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Liberal Sony’s Latest Big Government Giveaway

The opinions expressed by columnists are their own and do not necessarily represent the views of
AP Photo/Eugene Hoshiko

The liberal entertainment industry is bad news. Everyone knows that. Sony is one of the worst of the bunch. It has never appeared to have a problem with using wads of cash to move the levers of government.


Wikileaks gave us a first-hand look into this sad reality when leaked emails showed how the top executive of this entertainment company convinced a key liberal California politician to vote to approve a $125 million government subsidy for his affiliated museum. According to the politician’s chief of staff, he requested the executive shell out $25,000 to a state super PAC. Two months after receiving it — woolah! — the bigwig at Sony got his $125 million ask.

The Department of Justice later indicted and charged this Democratic politician with bribery and corruption over another incident. But that hasn’t stopped Sony’s shady, backroom political deal making from continuing. It’s no wonder that the company, which inundates Democratic politicians and PACs with millions of dollars in campaign contributions annually, has received over $167 billion in state, local, and federal subsidies. If political history has taught us anything, it's that money talks. 

Fast forward to the present, and Sony — one of the 150 richest companies in the world — is working with the Biden administration to shield itself from competition.

The company has dominated the gaming console market for two decades and doesn’t want Microsoft, its top rival, to acquire video game publisher/developer Activision.

Over the years, Sony has stopped at nothing to prevent its competitors from interfering with its dominant marketplace position. This has apparently included paying publishers not to distribute their games to Sony’s competitors. That’s the definition of anti-competitive.


Unlike Sony, Microsoft is all for expanding, not stifling, innovation and consumer access. The deals it recently made to distribute games on Nintendo and Nvidia’s platforms are a testament to this. If the company acquires Activision’s sizable library of popular games, it could mark the beginning of a free and open marketplace in the gaming industry. Competition will finally begin to flourish as the era of Sony making exclusionary deals to expand upon its monopoly status slowly begins to fade away.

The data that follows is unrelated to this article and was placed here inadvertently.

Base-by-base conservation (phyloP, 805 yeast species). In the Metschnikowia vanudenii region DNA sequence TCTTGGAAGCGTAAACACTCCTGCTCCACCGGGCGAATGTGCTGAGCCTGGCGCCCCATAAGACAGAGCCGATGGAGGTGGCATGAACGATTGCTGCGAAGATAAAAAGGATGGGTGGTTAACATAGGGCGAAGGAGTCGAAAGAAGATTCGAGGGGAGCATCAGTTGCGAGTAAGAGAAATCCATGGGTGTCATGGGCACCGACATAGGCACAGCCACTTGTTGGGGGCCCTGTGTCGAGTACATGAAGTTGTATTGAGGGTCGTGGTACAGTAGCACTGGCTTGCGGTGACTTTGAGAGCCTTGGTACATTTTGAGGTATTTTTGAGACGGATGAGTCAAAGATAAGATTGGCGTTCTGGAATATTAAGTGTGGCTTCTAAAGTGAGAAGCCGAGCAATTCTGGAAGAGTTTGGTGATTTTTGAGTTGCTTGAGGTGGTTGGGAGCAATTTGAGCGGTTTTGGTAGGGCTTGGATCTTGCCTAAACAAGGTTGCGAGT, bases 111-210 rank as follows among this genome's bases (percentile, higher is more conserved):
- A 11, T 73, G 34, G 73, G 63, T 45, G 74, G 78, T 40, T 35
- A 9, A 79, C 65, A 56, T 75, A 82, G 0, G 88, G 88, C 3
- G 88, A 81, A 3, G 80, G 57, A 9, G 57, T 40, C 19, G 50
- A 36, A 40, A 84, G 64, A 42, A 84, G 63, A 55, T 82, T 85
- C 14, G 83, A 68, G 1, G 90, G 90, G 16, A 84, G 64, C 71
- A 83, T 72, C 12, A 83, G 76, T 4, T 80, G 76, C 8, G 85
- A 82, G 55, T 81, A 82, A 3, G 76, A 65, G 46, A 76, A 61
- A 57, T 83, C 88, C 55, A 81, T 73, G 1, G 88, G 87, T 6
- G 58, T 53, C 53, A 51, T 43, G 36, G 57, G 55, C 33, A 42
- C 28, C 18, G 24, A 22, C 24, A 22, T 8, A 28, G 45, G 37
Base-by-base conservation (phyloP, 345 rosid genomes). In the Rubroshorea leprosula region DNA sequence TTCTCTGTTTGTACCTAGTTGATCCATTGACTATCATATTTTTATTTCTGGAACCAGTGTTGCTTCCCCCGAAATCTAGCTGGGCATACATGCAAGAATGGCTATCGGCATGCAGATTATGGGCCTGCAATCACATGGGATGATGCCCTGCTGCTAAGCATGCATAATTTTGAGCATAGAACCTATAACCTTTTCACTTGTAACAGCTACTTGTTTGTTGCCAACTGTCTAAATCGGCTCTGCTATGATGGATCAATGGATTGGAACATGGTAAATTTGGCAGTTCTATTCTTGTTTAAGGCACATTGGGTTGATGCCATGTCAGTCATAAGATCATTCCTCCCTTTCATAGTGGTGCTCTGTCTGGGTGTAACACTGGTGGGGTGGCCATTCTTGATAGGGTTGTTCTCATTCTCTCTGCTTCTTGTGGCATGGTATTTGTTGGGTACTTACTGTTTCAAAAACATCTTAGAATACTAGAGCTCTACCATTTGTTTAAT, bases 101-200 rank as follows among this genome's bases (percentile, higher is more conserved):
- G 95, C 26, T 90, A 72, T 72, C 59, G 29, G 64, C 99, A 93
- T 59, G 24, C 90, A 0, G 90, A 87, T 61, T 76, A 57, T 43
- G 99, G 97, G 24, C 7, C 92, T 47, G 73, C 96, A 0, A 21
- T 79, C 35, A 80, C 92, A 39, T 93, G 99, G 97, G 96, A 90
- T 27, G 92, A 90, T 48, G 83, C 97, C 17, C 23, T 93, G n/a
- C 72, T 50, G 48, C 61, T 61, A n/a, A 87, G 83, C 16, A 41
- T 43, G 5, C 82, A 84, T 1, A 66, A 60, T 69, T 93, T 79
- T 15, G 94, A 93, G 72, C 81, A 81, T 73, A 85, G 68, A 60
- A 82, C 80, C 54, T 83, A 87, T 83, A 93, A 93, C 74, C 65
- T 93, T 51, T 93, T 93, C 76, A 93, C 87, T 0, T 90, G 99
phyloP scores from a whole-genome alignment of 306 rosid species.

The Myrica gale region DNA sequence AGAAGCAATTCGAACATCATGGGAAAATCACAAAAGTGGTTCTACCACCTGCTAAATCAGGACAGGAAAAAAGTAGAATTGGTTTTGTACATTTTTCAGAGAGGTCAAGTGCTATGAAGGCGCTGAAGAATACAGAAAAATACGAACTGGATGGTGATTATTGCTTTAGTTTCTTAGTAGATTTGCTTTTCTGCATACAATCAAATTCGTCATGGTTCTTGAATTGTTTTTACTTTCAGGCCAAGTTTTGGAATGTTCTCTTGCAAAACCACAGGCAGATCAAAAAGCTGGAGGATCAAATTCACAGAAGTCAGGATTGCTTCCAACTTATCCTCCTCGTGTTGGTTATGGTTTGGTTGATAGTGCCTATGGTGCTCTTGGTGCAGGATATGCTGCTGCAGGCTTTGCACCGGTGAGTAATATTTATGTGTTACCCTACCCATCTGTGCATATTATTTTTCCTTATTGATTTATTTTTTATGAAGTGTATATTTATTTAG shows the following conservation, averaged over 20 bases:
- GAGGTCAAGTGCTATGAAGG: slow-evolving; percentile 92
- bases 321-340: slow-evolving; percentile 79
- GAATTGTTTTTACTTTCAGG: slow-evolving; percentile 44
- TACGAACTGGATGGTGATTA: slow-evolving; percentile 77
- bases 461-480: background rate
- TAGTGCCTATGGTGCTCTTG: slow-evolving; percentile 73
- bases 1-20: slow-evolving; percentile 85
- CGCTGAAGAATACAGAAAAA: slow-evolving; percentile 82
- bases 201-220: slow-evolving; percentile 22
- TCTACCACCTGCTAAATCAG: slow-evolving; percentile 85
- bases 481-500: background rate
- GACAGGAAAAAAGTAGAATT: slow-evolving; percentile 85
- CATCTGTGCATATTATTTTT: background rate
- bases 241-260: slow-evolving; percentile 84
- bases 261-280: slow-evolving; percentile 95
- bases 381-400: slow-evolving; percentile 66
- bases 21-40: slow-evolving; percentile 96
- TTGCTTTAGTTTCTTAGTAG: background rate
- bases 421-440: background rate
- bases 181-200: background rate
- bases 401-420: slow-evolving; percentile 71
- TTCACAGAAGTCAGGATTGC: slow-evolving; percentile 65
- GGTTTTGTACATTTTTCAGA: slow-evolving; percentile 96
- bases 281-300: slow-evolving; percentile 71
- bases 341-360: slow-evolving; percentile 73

Gasp! That, of course, is too much for Sony to handle, so it’s lobbying the Biden administration to block Microsoft from acquiring Activision. And it’s using nonsensical arguments (such as that the company will refuse to make Activision games available to competing gaming services when Microsoft has already signed four deals to prove otherwise) to rationalize its position.

Any neutral observer of this case would say Sony’s position is laughable. That said, the Biden administration does a lot of laughable things, and helping Sony is one of them.

The administration argues that the acquisition would “enable Microsoft to suppress competitors to its Xbox gaming consoles and its rapidly growing subscription content and cloud-gaming business.” 

Seriously? Does it not realize that blocking this move is helping the gaming industry’s king of competition kiboshing?

Maybe the administration is trying to block the deal because it reflexively hates all corporate mergers and acquisitions. Or perhaps it’s just trying to do a solid for a top Democratic campaign donor. In either case, the government’s position is asinine, and there’s no denying that it’s helping a monopolist at the expense of innovation and consumer welfare.


Either way, it’s time for someone, somewhere to put an end to Sony’s use of big government to advance its own personal financial interests. While the executive branch has never seemed to have a problem with basing its decisions off political calculations, the courts are supposed to form theirs off facts and data, and they’re finally being given the opportunity to take on Sony’s duplicities. Here’s hoping they don’t squander it. It’s not hyperbolic to say that in many ways, the fate of the free marketplace is hanging in the balance.

Julio Rivera is a business and political strategist, Editorial Director for Reactionary Times, and a political commentator and columnist. His writing, which is focused on cybersecurity and politics, has been published by many of the most heavily trafficked websites in the world.

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